The mansion was the home of Colonel Amasa and brother William Sprague II. They were the richest men in America in Civil War times. Their business, A. & W. Sprague Company, printed millions of yards of calico cloth.
William, who was elected a senator, then governor, married Kate Chase, daughter of Salmon P. Chase, Secretary of the Treasury and, later, Chief Justice of the Supreme Court.
It was in this house that Amasa decided to build the Narragansett Trotting Park because he didn’t like the corruption that was happening to harness racing at Washington Park. Life was good until the day before New Year’s.
Tragedy Visits the Sprague Family
On the day of New Year’s Eve 1843, Amasa’s badly beaten body, which included with a gunshot wound in the arm, was discovered. Although there were no witnesses to the crime, there was a family to blame the murder on, the Gordons. At the time, there was much prejudice against the Irish.
Nicholas Gordon, an Irish immigrant, owned a small pub near the Sprague factory. Workers frequented the pub and drank a pint or two of brew.
The Spragues were infuriated with the mere thought that their employees were drinking on the job. Amasa had the city council revoke Nicholas’ liquor license, although it’s said that there was no reason to do so.
Amasa was an influential Sprague and Gordon, an Irish immigrant. Nicholas brought his family in Ireland to America because his business was so profitable shortly before the license was revoked. Now, his business was almost worthless.
Kangaroo Trial for Sprague Murder Suspects
The police allegedly arrested every family member they could find, including the elderly matriarch and pet dog because they were convinced there was a conspiracy. Nicholas’ brothers, John and William, were tried first.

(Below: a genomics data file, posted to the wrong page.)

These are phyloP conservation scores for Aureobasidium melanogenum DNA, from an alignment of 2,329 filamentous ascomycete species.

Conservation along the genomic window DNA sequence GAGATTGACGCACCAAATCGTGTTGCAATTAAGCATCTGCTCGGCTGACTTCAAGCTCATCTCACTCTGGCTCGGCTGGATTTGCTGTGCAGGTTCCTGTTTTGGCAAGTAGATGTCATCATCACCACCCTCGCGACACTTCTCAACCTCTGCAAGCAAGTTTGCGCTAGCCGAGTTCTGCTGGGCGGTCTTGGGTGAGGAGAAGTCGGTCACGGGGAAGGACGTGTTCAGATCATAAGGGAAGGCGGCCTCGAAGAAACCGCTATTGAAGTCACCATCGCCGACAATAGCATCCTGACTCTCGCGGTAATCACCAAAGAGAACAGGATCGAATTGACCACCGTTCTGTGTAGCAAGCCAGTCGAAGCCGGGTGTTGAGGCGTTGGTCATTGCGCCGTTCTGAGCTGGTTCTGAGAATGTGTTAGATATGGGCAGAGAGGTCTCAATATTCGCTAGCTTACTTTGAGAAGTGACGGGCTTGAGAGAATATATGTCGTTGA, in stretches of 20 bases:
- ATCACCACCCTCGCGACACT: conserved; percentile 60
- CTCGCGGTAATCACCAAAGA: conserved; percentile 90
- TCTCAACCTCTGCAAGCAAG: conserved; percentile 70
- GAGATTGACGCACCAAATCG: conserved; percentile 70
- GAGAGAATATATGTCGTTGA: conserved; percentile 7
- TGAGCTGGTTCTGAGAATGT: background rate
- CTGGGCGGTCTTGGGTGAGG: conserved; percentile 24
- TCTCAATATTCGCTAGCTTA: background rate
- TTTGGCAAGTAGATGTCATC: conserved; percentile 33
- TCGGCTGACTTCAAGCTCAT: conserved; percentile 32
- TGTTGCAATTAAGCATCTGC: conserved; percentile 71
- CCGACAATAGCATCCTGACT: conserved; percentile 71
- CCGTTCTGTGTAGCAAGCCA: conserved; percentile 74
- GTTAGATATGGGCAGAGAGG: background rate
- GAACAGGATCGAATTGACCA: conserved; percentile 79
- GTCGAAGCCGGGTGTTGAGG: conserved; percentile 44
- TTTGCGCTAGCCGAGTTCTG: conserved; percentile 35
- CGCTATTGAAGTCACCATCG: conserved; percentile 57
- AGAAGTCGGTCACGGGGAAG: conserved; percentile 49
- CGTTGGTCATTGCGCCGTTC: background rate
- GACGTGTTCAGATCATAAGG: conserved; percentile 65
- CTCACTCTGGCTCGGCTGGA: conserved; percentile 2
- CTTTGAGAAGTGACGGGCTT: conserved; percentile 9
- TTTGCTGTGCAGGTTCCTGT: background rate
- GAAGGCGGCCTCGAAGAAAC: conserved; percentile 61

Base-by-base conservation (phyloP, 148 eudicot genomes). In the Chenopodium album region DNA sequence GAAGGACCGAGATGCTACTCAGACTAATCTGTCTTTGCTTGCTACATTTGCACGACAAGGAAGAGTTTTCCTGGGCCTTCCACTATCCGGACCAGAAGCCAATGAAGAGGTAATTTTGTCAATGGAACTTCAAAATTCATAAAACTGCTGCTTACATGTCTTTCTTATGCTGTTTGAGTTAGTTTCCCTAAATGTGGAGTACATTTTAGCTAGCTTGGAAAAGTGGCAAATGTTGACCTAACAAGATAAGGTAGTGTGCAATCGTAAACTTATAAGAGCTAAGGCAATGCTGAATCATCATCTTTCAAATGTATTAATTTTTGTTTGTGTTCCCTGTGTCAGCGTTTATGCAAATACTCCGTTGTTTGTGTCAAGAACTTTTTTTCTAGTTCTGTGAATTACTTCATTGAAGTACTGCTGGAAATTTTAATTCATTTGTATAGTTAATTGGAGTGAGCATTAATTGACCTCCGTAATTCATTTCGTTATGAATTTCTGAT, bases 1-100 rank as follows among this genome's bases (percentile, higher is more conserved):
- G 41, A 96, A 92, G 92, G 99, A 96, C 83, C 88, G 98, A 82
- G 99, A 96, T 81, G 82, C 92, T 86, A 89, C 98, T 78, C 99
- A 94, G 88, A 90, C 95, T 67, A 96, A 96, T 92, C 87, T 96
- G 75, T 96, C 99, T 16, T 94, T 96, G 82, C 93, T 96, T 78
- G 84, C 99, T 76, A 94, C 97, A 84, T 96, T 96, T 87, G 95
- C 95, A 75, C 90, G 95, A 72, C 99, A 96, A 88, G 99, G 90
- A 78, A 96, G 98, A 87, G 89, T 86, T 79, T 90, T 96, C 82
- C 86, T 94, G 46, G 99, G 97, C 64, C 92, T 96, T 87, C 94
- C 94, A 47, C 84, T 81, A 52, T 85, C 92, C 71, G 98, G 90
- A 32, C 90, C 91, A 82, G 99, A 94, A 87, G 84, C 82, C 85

A prostitute who kept confusing the brothers’ names was the main prosecution’s witness. The jury had no Irish peers. The judge and prosecuting attorneys displayed blatant bigotry.
There was no tangible evidence. John was found guilty of murder and hanged. A few years later, evidence was uncovered that indicated Amasa’s brother, William, was the killer.
Sprague Mansion Possible Haunter Kate Chase Sprague
People believe that the spectral woman first sighted in 1925 is Kate. In life, she was beautiful and an idol for women when William was Governor of Rhode Island. She had dreams of becoming the nation’s First Lady in the White House which wasn’t to be.
After she and William were divorced, Kate encountered hard times. She died in near-poverty at her father’s estate in Washington DC in 1899. The ghost has been seen standing in front of the mirror in the mansion’s ballroom.
In 1968, a Brown University student who worked at the mansion conducted a séance with an Ouija board. They made contact with a sad spirit named Charles who used to be the family’s butler.
His daughter was supposed to marry one of the Spragues but the man married someone else. Charles, as a father-in-law to a Sprague would have financially benefited from the union.
Sprague Mansion’s Inexplicable Phenomena
People have felt strange presences, heard phantom footsteps on the stairs and saw eerie reflections in the cupola. There are cold spots. It’s said that the Doll Room has an eerie aura. People have reported feeling that the antique dolls are staring at them.
A man in black has been sighted on the stairs. Some think the specter is William Sprague I, Amasa’s and William’s father who died after a chicken bone was caught in his throat or Kate’s son, William, who committed suicide when he lost his job in 1890.
If the specters are Kate’s and Charles, it’s most likely caused by traumas they experienced in the house. It’s understandable that Kate’s ghost would appear in a place where she experienced the pain of divorce which, at the time, was scandalous.
Charles experienced heartbreak when the Sprague who was to marry his daughter didn’t. Their wraiths are, most likely a haunting, energy imprinted on time and space. Not all hauntings are at the scenes of a person’s death.